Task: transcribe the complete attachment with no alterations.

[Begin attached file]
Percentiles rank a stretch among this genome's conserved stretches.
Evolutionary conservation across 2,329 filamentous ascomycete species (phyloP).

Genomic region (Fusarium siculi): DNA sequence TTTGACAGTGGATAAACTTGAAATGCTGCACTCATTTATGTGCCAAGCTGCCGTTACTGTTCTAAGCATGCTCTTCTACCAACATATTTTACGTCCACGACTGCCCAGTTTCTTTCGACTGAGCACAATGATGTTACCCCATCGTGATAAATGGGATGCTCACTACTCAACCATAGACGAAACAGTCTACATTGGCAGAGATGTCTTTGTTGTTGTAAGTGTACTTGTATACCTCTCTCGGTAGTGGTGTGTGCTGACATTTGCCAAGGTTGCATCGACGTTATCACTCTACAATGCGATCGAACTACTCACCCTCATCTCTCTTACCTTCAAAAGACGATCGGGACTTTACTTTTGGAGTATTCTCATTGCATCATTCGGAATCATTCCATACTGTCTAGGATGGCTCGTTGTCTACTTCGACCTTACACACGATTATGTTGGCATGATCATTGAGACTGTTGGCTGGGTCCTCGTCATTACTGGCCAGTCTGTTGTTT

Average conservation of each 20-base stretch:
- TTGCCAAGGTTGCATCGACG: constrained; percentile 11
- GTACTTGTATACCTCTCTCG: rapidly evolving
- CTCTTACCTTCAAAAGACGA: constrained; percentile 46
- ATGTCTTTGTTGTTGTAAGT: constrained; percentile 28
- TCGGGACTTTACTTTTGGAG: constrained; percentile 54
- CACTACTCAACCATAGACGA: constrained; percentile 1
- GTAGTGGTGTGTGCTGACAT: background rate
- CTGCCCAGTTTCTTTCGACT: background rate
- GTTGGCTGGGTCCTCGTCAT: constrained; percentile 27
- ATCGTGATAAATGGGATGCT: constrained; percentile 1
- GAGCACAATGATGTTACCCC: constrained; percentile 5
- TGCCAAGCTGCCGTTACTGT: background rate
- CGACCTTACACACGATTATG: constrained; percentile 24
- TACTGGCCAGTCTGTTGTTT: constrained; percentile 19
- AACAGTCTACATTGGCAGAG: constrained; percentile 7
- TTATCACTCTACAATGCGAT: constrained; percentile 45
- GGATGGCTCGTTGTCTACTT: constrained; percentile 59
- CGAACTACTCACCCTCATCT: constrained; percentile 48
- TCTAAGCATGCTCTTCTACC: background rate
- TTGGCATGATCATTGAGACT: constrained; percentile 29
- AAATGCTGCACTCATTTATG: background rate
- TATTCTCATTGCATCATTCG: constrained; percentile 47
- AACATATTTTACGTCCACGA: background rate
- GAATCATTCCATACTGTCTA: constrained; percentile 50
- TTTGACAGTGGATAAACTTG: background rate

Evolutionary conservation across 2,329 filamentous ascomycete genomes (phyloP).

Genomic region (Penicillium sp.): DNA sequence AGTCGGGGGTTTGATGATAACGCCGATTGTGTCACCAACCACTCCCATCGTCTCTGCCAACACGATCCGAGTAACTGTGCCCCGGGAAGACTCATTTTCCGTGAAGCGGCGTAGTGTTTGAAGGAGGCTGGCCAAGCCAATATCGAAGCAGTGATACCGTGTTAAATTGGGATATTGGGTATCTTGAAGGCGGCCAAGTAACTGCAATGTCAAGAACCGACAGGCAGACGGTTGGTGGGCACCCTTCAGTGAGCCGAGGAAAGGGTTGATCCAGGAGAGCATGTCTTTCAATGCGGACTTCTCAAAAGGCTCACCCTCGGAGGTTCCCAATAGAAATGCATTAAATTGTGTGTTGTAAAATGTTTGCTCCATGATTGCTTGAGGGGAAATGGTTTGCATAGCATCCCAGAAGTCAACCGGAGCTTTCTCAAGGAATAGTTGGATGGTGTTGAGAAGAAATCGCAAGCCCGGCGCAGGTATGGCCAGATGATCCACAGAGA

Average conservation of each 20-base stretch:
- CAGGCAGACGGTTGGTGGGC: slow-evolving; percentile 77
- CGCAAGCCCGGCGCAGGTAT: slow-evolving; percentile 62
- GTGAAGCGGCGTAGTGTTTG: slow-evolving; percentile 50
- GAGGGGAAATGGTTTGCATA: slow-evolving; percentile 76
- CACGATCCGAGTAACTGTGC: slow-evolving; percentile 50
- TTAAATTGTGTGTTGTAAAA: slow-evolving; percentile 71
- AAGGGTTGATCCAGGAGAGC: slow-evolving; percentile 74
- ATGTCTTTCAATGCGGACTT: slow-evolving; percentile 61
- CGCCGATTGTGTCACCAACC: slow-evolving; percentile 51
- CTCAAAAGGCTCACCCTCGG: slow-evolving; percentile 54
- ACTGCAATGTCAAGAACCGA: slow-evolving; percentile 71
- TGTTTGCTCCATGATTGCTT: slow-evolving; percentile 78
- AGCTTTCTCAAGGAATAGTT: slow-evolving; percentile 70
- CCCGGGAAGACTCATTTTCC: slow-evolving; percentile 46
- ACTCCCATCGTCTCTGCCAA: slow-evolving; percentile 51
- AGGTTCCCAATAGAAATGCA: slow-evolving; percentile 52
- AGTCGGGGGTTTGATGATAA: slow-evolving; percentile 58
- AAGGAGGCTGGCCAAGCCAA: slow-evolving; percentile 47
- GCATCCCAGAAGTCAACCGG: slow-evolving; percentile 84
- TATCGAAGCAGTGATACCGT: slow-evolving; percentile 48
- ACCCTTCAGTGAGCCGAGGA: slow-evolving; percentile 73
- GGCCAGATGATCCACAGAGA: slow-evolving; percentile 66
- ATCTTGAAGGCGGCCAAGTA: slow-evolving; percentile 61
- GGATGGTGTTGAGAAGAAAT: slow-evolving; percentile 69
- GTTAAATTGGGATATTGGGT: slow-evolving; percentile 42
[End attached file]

Percentiles rank a stretch among this genome's conserved stretches.
Evolutionary conservation across 2,329 filamentous ascomycete species (phyloP).

Genomic region (Fusarium siculi): DNA sequence TTTGACAGTGGATAAACTTGAAATGCTGCACTCATTTATGTGCCAAGCTGCCGTTACTGTTCTAAGCATGCTCTTCTACCAACATATTTTACGTCCACGACTGCCCAGTTTCTTTCGACTGAGCACAATGATGTTACCCCATCGTGATAAATGGGATGCTCACTACTCAACCATAGACGAAACAGTCTACATTGGCAGAGATGTCTTTGTTGTTGTAAGTGTACTTGTATACCTCTCTCGGTAGTGGTGTGTGCTGACATTTGCCAAGGTTGCATCGACGTTATCACTCTACAATGCGATCGAACTACTCACCCTCATCTCTCTTACCTTCAAAAGACGATCGGGACTTTACTTTTGGAGTATTCTCATTGCATCATTCGGAATCATTCCATACTGTCTAGGATGGCTCGTTGTCTACTTCGACCTTACACACGATTATGTTGGCATGATCATTGAGACTGTTGGCTGGGTCCTCGTCATTACTGGCCAGTCTGTTGTTT

Average conservation of each 20-base stretch:
- TTGCCAAGGTTGCATCGACG: constrained; percentile 11
- GTACTTGTATACCTCTCTCG: rapidly evolving
- CTCTTACCTTCAAAAGACGA: constrained; percentile 46
- ATGTCTTTGTTGTTGTAAGT: constrained; percentile 28
- TCGGGACTTTACTTTTGGAG: constrained; percentile 54
- CACTACTCAACCATAGACGA: constrained; percentile 1
- GTAGTGGTGTGTGCTGACAT: background rate
- CTGCCCAGTTTCTTTCGACT: background rate
- GTTGGCTGGGTCCTCGTCAT: constrained; percentile 27
- ATCGTGATAAATGGGATGCT: constrained; percentile 1
- GAGCACAATGATGTTACCCC: constrained; percentile 5
- TGCCAAGCTGCCGTTACTGT: background rate
- CGACCTTACACACGATTATG: constrained; percentile 24
- TACTGGCCAGTCTGTTGTTT: constrained; percentile 19
- AACAGTCTACATTGGCAGAG: constrained; percentile 7
- TTATCACTCTACAATGCGAT: constrained; percentile 45
- GGATGGCTCGTTGTCTACTT: constrained; percentile 59
- CGAACTACTCACCCTCATCT: constrained; percentile 48
- TCTAAGCATGCTCTTCTACC: background rate
- TTGGCATGATCATTGAGACT: constrained; percentile 29
- AAATGCTGCACTCATTTATG: background rate
- TATTCTCATTGCATCATTCG: constrained; percentile 47
- AACATATTTTACGTCCACGA: background rate
- GAATCATTCCATACTGTCTA: constrained; percentile 50
- TTTGACAGTGGATAAACTTG: background rate

Evolutionary conservation across 2,329 filamentous ascomycete genomes (phyloP).

Genomic region (Penicillium sp.): DNA sequence AGTCGGGGGTTTGATGATAACGCCGATTGTGTCACCAACCACTCCCATCGTCTCTGCCAACACGATCCGAGTAACTGTGCCCCGGGAAGACTCATTTTCCGTGAAGCGGCGTAGTGTTTGAAGGAGGCTGGCCAAGCCAATATCGAAGCAGTGATACCGTGTTAAATTGGGATATTGGGTATCTTGAAGGCGGCCAAGTAACTGCAATGTCAAGAACCGACAGGCAGACGGTTGGTGGGCACCCTTCAGTGAGCCGAGGAAAGGGTTGATCCAGGAGAGCATGTCTTTCAATGCGGACTTCTCAAAAGGCTCACCCTCGGAGGTTCCCAATAGAAATGCATTAAATTGTGTGTTGTAAAATGTTTGCTCCATGATTGCTTGAGGGGAAATGGTTTGCATAGCATCCCAGAAGTCAACCGGAGCTTTCTCAAGGAATAGTTGGATGGTGTTGAGAAGAAATCGCAAGCCCGGCGCAGGTATGGCCAGATGATCCACAGAGA

Average conservation of each 20-base stretch:
- CAGGCAGACGGTTGGTGGGC: slow-evolving; percentile 77
- CGCAAGCCCGGCGCAGGTAT: slow-evolving; percentile 62
- GTGAAGCGGCGTAGTGTTTG: slow-evolving; percentile 50
- GAGGGGAAATGGTTTGCATA: slow-evolving; percentile 76
- CACGATCCGAGTAACTGTGC: slow-evolving; percentile 50
- TTAAATTGTGTGTTGTAAAA: slow-evolving; percentile 71
- AAGGGTTGATCCAGGAGAGC: slow-evolving; percentile 74
- ATGTCTTTCAATGCGGACTT: slow-evolving; percentile 61
- CGCCGATTGTGTCACCAACC: slow-evolving; percentile 51
- CTCAAAAGGCTCACCCTCGG: slow-evolving; percentile 54
- ACTGCAATGTCAAGAACCGA: slow-evolving; percentile 71
- TGTTTGCTCCATGATTGCTT: slow-evolving; percentile 78
- AGCTTTCTCAAGGAATAGTT: slow-evolving; percentile 70
- CCCGGGAAGACTCATTTTCC: slow-evolving; percentile 46
- ACTCCCATCGTCTCTGCCAA: slow-evolving; percentile 51
- AGGTTCCCAATAGAAATGCA: slow-evolving; percentile 52
- AGTCGGGGGTTTGATGATAA: slow-evolving; percentile 58
- AAGGAGGCTGGCCAAGCCAA: slow-evolving; percentile 47
- GCATCCCAGAAGTCAACCGG: slow-evolving; percentile 84
- TATCGAAGCAGTGATACCGT: slow-evolving; percentile 48
- ACCCTTCAGTGAGCCGAGGA: slow-evolving; percentile 73
- GGCCAGATGATCCACAGAGA: slow-evolving; percentile 66
- ATCTTGAAGGCGGCCAAGTA: slow-evolving; percentile 61
- GGATGGTGTTGAGAAGAAAT: slow-evolving; percentile 69
- GTTAAATTGGGATATTGGGT: slow-evolving; percentile 42